Writing about a recording such as Everybody Digs Bill Evans can seem like an exercise in futility. Even at this early point in his recording and performing career, Evans seems to have everything in place—technique, sensitive lyricism, a way of interpreting standard material that borders on impressionism; overall, a musical conception that changed the way jazz piano was thought of, listened to, and played.
To those familiar with Evans’ work, there is no point in attempting to describe it in the extremely inadequate medium of words. To those not familiar with his playing, there is little hope of describing it well enough to give them more than the vaguest glimpse of it.
One can say that Evans swings superbly, a fact that is perfectly clear on his versions of “Night and Day,” “Oleo,” and Gigi Gryce’s “Minority.” But in fact, Evans has such a natural ability to swing that one cannot describe the various ways in which he swings with much accuracy. There is sophistication and charm, much like that found in the work of Ahmad Jamal, yet there is the powerful swing of a pianist like Red Garland as well.
When one champions the pianist’s lyrical abilities, and points to ballads like “Young and Foolish,” “Tenderly,” or “What Is There to Say,” one risks reducing his work to the merely ‘pretty.’ Evans’ work is pretty to be sure, but that in no way is meant to convey a sense that there is a lack of virility. In order to convey that which is beautiful, an artist must confront the considerable ugliness of the world and, often, of himself.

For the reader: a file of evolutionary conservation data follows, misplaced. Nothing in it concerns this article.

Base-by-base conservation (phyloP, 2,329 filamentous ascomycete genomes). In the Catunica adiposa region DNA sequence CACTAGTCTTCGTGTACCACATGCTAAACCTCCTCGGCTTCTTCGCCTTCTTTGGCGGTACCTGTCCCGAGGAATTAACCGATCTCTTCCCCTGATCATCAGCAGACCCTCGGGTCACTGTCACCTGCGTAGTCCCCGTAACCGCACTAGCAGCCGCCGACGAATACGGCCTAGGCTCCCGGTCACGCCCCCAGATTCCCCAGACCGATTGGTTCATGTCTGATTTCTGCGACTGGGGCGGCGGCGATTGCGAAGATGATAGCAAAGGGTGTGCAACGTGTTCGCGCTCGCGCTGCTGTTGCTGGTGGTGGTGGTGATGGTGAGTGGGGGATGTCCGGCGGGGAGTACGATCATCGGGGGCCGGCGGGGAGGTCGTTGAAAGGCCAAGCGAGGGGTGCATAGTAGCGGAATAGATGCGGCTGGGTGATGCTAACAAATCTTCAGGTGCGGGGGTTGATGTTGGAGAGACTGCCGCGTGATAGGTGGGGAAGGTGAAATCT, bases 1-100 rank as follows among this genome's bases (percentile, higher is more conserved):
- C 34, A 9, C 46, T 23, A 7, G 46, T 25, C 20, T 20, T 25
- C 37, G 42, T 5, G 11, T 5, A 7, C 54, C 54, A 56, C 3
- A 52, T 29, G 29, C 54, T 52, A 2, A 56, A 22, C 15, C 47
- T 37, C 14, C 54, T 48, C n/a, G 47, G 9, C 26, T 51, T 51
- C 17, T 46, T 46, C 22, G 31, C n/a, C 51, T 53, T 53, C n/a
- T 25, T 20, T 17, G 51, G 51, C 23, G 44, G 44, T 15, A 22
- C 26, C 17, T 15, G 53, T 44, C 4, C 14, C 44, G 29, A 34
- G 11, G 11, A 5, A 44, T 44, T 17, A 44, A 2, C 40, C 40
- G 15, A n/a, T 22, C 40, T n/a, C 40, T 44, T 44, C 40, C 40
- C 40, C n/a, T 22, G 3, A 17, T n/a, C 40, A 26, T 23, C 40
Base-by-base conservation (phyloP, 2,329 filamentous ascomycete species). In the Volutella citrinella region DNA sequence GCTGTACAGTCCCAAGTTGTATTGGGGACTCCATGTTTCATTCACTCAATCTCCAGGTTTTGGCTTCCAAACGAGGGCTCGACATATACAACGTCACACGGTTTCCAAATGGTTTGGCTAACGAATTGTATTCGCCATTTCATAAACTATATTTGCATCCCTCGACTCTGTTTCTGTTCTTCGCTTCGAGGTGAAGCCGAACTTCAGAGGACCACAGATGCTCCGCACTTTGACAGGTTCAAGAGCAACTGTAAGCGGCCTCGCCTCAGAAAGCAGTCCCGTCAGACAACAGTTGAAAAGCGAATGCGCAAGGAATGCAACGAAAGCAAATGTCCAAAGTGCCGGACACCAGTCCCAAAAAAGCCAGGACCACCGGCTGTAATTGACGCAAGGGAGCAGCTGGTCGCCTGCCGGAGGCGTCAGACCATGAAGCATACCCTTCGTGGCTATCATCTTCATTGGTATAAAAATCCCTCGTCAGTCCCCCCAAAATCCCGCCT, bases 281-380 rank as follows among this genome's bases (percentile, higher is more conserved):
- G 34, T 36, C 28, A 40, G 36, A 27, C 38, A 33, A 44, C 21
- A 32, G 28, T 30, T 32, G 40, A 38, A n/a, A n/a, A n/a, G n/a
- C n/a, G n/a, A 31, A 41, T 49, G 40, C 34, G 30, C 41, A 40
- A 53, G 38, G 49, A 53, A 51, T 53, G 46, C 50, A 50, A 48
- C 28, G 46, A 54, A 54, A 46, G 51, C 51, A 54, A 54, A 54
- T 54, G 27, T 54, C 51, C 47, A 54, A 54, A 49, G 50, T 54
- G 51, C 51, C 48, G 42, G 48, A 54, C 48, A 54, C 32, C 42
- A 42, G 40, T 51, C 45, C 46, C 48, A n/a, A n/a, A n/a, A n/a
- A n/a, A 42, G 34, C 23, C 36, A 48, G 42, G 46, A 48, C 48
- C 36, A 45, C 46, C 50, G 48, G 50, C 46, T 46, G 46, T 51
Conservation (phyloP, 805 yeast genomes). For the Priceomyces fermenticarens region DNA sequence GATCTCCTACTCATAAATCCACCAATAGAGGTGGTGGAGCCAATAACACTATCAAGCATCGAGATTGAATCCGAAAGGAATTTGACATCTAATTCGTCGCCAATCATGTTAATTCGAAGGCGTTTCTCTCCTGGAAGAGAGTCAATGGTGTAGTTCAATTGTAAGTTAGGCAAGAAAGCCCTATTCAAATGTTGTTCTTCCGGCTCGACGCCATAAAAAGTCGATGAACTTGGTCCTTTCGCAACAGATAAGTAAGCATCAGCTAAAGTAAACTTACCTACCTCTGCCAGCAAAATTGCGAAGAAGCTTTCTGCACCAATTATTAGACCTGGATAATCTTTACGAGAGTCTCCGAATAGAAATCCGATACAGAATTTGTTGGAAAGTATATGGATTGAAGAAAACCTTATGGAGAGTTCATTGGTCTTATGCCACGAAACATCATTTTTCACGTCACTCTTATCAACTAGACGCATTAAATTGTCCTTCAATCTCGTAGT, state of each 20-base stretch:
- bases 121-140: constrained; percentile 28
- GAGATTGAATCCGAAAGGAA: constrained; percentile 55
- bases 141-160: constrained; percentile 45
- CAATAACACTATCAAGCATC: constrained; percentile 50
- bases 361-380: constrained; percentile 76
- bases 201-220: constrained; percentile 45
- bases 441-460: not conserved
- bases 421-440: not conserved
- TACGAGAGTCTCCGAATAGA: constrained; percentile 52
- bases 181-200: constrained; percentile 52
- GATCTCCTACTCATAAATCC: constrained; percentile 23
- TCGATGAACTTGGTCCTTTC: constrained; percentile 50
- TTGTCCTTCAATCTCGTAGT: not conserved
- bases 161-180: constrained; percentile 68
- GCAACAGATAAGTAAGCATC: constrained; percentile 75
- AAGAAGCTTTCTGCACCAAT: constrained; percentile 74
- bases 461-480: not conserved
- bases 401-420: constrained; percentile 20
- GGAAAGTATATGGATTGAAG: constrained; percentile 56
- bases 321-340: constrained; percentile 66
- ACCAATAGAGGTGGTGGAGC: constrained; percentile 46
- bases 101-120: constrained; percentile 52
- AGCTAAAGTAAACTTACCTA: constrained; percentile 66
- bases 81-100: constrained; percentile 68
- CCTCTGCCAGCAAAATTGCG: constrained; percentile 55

When Evans poses “Tenderly” as a jazz waltz, a genre at which he is particularly adept, he raises it from the hackneyed to the sublime, so that even when he moves into 4/4 for his solo, accompanied by Sam Jones’ stalwart walking bass, one is scarcely aware of what song one is listening to.
In many ways, Evans’ interpretations of standard material come to seem like the interpretation that the song was always meant to have. Even now, nearly forty years after this music was recorded, Evans comes across as an influential and definitive pianist—that is how ‘right on’ he was. His own composition, “Peace Piece,” performed without any rhythm section, compares favorably with the best work of contemporary pianists such as Keith Jarrett or Brad Mehldau.
Everybody Digs Bill Evans features Sam Jones on bass and Philly Joe Jones on drums, and these guys keep up with Evans, often pushing him to greater heights. Soon after this Evans would form his legendary trio with Scott LaFaro and Paul Motian, and his playing would become looser and, hard as it is to believe, even more refined and sensitive as the years progressed. Yet one has only to listen to this album to understand that Evans had it all in place from the get-go.
Of the quotations on the cover from the likes of Miles Davis, George Shearing, and Ahmad Jamal, perhaps the most incisive comes from Cannonball Adderley, who worked with Evans in Miles Davis’ 1958 sextet: “Bill Evans has rare originality and taste and the even rarer ability to make his conception of a number seem the definitive way to play it.” Amen, Cannonball. Amen, Bill Evans.